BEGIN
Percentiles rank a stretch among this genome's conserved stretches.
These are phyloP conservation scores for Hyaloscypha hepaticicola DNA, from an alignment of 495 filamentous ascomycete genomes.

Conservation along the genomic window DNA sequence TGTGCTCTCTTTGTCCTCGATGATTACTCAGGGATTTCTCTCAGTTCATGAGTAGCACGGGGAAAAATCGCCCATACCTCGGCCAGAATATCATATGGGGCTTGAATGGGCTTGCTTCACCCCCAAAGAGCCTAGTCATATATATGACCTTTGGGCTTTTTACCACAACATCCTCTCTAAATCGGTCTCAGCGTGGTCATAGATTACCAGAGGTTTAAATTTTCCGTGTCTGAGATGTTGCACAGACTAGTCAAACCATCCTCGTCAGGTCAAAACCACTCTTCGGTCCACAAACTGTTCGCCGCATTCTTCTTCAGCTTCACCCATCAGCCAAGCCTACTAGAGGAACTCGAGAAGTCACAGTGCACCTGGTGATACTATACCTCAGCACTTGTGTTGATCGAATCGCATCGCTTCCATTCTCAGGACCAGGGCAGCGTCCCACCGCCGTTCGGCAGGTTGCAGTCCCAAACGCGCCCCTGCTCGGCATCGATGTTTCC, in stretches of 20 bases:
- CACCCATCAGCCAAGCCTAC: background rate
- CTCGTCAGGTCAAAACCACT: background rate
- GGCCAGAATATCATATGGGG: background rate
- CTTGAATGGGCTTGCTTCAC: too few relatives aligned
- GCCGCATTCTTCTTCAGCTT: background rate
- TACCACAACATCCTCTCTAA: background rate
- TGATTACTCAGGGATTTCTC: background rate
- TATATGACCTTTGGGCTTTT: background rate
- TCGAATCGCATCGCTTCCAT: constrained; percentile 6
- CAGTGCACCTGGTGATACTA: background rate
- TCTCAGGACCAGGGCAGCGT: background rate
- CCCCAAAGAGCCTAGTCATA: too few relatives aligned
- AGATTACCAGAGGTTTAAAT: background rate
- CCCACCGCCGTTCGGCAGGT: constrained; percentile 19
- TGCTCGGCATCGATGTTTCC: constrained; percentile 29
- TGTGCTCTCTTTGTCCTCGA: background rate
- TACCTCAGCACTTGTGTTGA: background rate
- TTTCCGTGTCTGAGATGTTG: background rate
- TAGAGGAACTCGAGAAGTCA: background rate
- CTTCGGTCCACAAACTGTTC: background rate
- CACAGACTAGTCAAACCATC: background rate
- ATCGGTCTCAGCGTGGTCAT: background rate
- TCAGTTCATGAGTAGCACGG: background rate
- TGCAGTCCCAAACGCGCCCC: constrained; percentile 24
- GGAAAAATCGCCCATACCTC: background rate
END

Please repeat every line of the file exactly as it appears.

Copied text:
Percentiles rank a stretch among this genome's conserved stretches.
These are phyloP conservation scores for Hyaloscypha hepaticicola DNA, from an alignment of 495 filamentous ascomycete genomes.

Conservation along the genomic window DNA sequence TGTGCTCTCTTTGTCCTCGATGATTACTCAGGGATTTCTCTCAGTTCATGAGTAGCACGGGGAAAAATCGCCCATACCTCGGCCAGAATATCATATGGGGCTTGAATGGGCTTGCTTCACCCCCAAAGAGCCTAGTCATATATATGACCTTTGGGCTTTTTACCACAACATCCTCTCTAAATCGGTCTCAGCGTGGTCATAGATTACCAGAGGTTTAAATTTTCCGTGTCTGAGATGTTGCACAGACTAGTCAAACCATCCTCGTCAGGTCAAAACCACTCTTCGGTCCACAAACTGTTCGCCGCATTCTTCTTCAGCTTCACCCATCAGCCAAGCCTACTAGAGGAACTCGAGAAGTCACAGTGCACCTGGTGATACTATACCTCAGCACTTGTGTTGATCGAATCGCATCGCTTCCATTCTCAGGACCAGGGCAGCGTCCCACCGCCGTTCGGCAGGTTGCAGTCCCAAACGCGCCCCTGCTCGGCATCGATGTTTCC, in stretches of 20 bases:
- CACCCATCAGCCAAGCCTAC: background rate
- CTCGTCAGGTCAAAACCACT: background rate
- GGCCAGAATATCATATGGGG: background rate
- CTTGAATGGGCTTGCTTCAC: too few relatives aligned
- GCCGCATTCTTCTTCAGCTT: background rate
- TACCACAACATCCTCTCTAA: background rate
- TGATTACTCAGGGATTTCTC: background rate
- TATATGACCTTTGGGCTTTT: background rate
- TCGAATCGCATCGCTTCCAT: constrained; percentile 6
- CAGTGCACCTGGTGATACTA: background rate
- TCTCAGGACCAGGGCAGCGT: background rate
- CCCCAAAGAGCCTAGTCATA: too few relatives aligned
- AGATTACCAGAGGTTTAAAT: background rate
- CCCACCGCCGTTCGGCAGGT: constrained; percentile 19
- TGCTCGGCATCGATGTTTCC: constrained; percentile 29
- TGTGCTCTCTTTGTCCTCGA: background rate
- TACCTCAGCACTTGTGTTGA: background rate
- TTTCCGTGTCTGAGATGTTG: background rate
- TAGAGGAACTCGAGAAGTCA: background rate
- CTTCGGTCCACAAACTGTTC: background rate
- CACAGACTAGTCAAACCATC: background rate
- ATCGGTCTCAGCGTGGTCAT: background rate
- TCAGTTCATGAGTAGCACGG: background rate
- TGCAGTCCCAAACGCGCCCC: constrained; percentile 24
- GGAAAAATCGCCCATACCTC: background rate